Suppose the data suggest only a weak positive effect. That means that we COULD have got those data with reasonable probability even if there is in fact no effect (the null hypothesis), whereas, we could not have got those data if the effect of the drug were so great as to completely cure every patient, which is one of the states of the world encompassed by the unbridled version of the “some” hypothesis. The marginal likelihood of an hypothesis is its average likelihood over each possible value of (say) its mean that is compassed by the associated prior probability function. Because weakly positive results are inconsistent with all the stronger forms of “some”, the marginal likelihood of the unbridled “some” hypothesis is low. The null places all its chips on a single value 0, so the “average” for this hypothesis is simply the likelihood at that value, and, as already noted, if the data are weak, then the likelihood that the true effect is 0 is substantial.

Thus, the Bayesian would argue that when we formulate the inference problem in such a way that there actually is some uncertainty–hence, something to be inferred–the data may very well favor the null hypothesis. The frequentist objects that when we frame the inference problem this way, our inference will depend on the upper limit that we put on what we understand by ‘some,’ and that is true. But there is no reason not to compute the Bayes Factor (the ratio of the marginal likelihoods) as a function of this upper limit. If the Bayes Factor in favor of the null approaches 1 from above as the upper limit goes to 0, that is, as “some effect” becomes indistinguishable for “no effect”, then we can conclude that the inference to the null is to be preferred over ANY (positive!) alternative to it.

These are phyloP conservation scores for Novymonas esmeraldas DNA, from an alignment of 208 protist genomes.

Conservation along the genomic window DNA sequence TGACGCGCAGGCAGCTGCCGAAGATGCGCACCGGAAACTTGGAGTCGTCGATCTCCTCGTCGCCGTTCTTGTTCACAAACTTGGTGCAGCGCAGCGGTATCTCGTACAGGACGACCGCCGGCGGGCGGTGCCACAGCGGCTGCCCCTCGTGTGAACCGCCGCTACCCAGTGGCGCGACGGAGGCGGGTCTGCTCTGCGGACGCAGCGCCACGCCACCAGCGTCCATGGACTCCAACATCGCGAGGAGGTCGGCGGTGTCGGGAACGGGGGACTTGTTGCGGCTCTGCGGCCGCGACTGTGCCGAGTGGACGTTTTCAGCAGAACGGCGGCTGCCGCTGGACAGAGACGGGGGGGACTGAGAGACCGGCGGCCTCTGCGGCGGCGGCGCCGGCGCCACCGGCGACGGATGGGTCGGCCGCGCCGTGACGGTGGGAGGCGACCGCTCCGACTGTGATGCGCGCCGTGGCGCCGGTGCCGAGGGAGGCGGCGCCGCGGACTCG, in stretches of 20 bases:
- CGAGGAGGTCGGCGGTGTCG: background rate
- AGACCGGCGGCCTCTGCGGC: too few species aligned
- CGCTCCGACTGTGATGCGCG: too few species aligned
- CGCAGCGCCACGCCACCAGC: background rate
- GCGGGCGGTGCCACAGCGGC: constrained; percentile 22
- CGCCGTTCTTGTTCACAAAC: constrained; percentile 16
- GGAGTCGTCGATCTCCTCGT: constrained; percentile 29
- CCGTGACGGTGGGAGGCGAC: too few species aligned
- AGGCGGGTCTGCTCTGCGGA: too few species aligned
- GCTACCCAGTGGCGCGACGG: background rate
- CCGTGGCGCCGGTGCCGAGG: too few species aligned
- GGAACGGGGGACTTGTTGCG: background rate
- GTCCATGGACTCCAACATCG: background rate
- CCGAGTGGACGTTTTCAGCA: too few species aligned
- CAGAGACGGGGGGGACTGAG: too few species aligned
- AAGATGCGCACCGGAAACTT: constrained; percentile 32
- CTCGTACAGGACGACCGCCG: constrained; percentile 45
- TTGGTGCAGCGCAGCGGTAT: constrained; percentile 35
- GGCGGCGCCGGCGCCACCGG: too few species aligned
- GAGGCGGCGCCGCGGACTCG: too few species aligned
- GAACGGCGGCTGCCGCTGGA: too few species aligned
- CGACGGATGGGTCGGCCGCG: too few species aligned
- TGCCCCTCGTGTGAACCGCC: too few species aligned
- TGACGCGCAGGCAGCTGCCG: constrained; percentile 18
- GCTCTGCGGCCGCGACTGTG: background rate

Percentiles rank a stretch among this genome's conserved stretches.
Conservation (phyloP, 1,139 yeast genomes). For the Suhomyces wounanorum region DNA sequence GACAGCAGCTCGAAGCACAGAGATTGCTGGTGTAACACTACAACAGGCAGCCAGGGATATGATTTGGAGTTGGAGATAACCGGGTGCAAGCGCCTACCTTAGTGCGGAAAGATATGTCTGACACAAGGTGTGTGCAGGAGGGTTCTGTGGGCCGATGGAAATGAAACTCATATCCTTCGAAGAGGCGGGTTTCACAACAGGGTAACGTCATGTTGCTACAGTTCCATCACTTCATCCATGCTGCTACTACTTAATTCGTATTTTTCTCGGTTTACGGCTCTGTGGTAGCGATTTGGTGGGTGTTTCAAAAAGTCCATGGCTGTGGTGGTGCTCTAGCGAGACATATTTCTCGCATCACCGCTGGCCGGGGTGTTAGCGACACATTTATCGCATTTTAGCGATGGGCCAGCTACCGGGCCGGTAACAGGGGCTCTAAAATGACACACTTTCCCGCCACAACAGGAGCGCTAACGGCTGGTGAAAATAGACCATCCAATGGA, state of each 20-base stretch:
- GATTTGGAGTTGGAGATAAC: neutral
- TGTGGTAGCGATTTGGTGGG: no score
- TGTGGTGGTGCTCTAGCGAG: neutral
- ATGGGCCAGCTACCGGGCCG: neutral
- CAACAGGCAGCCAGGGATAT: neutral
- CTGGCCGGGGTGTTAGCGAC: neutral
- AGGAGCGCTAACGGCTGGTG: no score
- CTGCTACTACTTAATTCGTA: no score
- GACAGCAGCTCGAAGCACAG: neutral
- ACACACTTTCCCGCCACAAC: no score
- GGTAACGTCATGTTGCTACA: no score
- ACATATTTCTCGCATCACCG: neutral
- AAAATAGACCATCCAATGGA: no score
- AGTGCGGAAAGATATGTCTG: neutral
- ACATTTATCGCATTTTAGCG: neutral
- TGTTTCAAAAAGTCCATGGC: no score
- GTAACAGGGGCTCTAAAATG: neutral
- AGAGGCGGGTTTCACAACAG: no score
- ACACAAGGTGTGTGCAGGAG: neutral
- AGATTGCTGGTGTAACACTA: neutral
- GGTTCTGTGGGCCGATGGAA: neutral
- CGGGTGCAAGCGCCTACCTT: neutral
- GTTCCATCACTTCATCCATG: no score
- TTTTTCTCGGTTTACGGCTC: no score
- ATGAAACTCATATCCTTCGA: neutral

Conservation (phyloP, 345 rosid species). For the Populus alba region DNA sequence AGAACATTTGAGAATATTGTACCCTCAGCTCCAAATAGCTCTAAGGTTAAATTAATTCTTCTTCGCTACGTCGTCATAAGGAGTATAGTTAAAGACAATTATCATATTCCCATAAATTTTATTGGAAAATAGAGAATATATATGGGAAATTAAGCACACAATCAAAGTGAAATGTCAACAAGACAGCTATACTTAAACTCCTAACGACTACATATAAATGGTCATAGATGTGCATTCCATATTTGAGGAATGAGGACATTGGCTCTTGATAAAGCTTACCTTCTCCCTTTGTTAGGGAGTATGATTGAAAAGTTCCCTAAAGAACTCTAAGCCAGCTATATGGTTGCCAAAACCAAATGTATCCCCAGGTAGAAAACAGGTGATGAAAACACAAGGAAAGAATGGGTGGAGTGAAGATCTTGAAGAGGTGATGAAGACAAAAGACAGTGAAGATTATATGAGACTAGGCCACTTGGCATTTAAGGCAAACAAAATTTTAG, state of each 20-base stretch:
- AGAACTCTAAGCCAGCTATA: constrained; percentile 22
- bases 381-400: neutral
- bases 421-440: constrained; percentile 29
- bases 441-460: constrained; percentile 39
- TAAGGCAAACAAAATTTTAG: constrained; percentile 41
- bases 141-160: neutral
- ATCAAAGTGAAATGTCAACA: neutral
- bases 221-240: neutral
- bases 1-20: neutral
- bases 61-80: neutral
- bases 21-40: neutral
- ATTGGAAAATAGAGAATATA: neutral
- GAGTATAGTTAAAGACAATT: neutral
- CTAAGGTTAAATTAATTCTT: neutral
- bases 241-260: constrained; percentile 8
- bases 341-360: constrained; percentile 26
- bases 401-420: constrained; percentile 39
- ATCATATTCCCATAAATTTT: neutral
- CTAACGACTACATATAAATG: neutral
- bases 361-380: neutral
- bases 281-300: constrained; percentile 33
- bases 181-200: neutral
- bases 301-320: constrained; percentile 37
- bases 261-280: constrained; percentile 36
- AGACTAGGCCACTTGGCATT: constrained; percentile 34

When the null is actually true, the data will yield such a function 50% of the time. And, when the pharmacological effect is actually slightly or strongly negative (deleterious), the data will yield such a function even more often. Moreover, this will be true no matter how small the N. Thus, we have a rational basis for favoring one conclusion over the other no matter how little data we have.

When, by chance, the function relating the odds in favor of the null to the upper limit on “some positive effect” dips slightly below 1 for some non-zero assumption about the upper limit, it will not go very far below 1, that is, the “some effect” hypothesis cannot attain high relative likelihood when there is in fact no effect or when the effect is weak and we have little data. Therefore, if we insist that we want some reasonable odds (say 10:1) in favor of “some” (positive) effect before we put the drug on the market, we will more often than not conclude that there is no effect or none worth considering. And that is what we should conclude. Not because it is necessarily true–nothing is certain but death and taxes–but because that is what is consistent with the data we have and the principle that a drug should not be marketed unless the data we have make us reasonably confident that it will do good.